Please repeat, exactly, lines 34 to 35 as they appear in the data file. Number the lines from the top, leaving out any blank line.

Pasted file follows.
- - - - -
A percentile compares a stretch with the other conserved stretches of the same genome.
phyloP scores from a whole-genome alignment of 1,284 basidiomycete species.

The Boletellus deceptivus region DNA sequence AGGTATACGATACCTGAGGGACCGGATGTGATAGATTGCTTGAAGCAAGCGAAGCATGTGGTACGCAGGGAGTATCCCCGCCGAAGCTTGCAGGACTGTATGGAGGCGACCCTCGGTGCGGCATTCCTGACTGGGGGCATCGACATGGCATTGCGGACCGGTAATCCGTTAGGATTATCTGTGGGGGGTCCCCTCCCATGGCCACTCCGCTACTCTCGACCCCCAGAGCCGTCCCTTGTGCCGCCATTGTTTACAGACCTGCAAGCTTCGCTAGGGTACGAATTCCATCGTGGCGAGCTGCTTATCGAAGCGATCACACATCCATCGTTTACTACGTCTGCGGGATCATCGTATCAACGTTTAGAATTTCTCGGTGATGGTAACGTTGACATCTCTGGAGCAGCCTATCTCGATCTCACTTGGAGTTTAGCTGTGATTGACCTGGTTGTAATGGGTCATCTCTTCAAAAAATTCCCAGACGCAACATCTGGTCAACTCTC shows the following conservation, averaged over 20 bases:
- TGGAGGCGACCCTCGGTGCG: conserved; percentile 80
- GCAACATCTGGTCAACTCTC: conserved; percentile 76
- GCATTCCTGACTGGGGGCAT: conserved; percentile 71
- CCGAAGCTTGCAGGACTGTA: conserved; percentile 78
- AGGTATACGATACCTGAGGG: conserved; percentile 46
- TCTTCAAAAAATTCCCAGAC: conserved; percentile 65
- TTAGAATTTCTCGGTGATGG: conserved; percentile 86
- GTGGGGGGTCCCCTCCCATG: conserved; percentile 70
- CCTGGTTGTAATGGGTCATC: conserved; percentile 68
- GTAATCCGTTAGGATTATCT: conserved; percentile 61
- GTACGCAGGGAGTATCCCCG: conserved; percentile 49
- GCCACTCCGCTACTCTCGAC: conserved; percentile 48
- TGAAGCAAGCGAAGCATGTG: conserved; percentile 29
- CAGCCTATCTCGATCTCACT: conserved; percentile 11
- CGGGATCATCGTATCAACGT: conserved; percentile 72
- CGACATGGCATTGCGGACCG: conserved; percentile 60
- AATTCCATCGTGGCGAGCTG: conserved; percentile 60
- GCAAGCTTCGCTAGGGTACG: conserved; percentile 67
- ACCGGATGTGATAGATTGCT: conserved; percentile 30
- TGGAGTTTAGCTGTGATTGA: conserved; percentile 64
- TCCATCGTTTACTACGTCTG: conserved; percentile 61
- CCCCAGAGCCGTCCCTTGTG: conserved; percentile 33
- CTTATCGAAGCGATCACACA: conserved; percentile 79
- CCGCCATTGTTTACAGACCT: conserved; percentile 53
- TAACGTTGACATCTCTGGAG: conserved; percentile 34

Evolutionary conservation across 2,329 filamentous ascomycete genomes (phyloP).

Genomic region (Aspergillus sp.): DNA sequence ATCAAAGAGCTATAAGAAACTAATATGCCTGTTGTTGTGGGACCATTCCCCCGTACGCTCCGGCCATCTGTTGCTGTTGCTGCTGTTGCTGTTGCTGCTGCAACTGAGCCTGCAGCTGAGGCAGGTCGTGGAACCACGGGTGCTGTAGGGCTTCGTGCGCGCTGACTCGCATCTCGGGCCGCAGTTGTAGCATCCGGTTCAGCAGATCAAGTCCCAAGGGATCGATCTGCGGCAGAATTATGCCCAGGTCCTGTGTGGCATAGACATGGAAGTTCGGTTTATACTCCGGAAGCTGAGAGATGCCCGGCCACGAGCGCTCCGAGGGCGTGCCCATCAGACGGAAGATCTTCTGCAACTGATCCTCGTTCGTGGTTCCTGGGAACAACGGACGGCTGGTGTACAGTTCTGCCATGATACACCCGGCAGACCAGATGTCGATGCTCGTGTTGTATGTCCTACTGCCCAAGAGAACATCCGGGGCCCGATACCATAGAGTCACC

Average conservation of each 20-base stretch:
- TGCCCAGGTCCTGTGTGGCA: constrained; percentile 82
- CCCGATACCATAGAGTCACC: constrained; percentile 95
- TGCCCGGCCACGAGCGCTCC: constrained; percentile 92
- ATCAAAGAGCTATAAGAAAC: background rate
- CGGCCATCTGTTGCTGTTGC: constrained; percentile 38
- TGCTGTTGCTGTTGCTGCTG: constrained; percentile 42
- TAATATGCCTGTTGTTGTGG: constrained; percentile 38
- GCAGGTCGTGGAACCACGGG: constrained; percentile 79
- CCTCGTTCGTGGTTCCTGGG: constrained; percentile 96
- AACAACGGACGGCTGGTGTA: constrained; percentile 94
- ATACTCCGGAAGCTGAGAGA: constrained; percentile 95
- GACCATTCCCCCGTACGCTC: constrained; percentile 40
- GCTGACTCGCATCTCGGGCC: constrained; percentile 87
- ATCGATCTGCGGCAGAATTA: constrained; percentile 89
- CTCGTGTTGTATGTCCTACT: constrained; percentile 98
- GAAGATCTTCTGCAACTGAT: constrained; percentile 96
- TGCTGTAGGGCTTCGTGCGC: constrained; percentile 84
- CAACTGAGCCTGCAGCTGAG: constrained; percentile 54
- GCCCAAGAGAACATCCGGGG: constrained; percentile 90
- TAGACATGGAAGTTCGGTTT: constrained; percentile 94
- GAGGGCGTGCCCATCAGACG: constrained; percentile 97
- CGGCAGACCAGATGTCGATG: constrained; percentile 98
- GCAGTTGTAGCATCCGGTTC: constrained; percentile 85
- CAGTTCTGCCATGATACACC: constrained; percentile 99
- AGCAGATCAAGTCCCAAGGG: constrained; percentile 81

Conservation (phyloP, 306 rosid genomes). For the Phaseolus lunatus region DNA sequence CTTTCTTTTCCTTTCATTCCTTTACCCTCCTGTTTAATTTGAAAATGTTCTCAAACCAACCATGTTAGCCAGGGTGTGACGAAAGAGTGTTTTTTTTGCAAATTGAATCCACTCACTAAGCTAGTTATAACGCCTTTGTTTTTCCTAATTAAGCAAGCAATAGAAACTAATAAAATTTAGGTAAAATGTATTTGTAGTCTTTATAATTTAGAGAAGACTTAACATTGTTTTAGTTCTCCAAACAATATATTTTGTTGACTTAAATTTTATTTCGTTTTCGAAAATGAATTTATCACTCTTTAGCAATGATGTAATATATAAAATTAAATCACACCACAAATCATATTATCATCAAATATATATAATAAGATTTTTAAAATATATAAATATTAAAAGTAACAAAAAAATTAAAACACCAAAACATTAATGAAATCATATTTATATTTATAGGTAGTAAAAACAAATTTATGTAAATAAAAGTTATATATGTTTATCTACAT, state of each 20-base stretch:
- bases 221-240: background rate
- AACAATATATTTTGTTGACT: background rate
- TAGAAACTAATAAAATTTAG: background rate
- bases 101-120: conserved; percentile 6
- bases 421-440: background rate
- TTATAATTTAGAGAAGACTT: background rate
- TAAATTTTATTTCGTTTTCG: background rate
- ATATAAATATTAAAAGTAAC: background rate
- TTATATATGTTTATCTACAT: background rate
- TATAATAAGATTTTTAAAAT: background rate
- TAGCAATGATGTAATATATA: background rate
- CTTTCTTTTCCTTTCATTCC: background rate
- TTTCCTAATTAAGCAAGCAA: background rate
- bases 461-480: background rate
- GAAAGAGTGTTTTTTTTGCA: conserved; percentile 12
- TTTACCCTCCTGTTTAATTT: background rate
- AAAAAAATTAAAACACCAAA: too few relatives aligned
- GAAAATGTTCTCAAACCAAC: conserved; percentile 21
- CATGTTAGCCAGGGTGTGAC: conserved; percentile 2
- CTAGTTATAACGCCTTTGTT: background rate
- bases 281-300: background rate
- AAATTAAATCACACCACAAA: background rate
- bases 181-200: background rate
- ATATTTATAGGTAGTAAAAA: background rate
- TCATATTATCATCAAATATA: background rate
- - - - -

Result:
- TGCCCGGCCACGAGCGCTCC: constrained; percentile 92
- ATCAAAGAGCTATAAGAAAC: background rate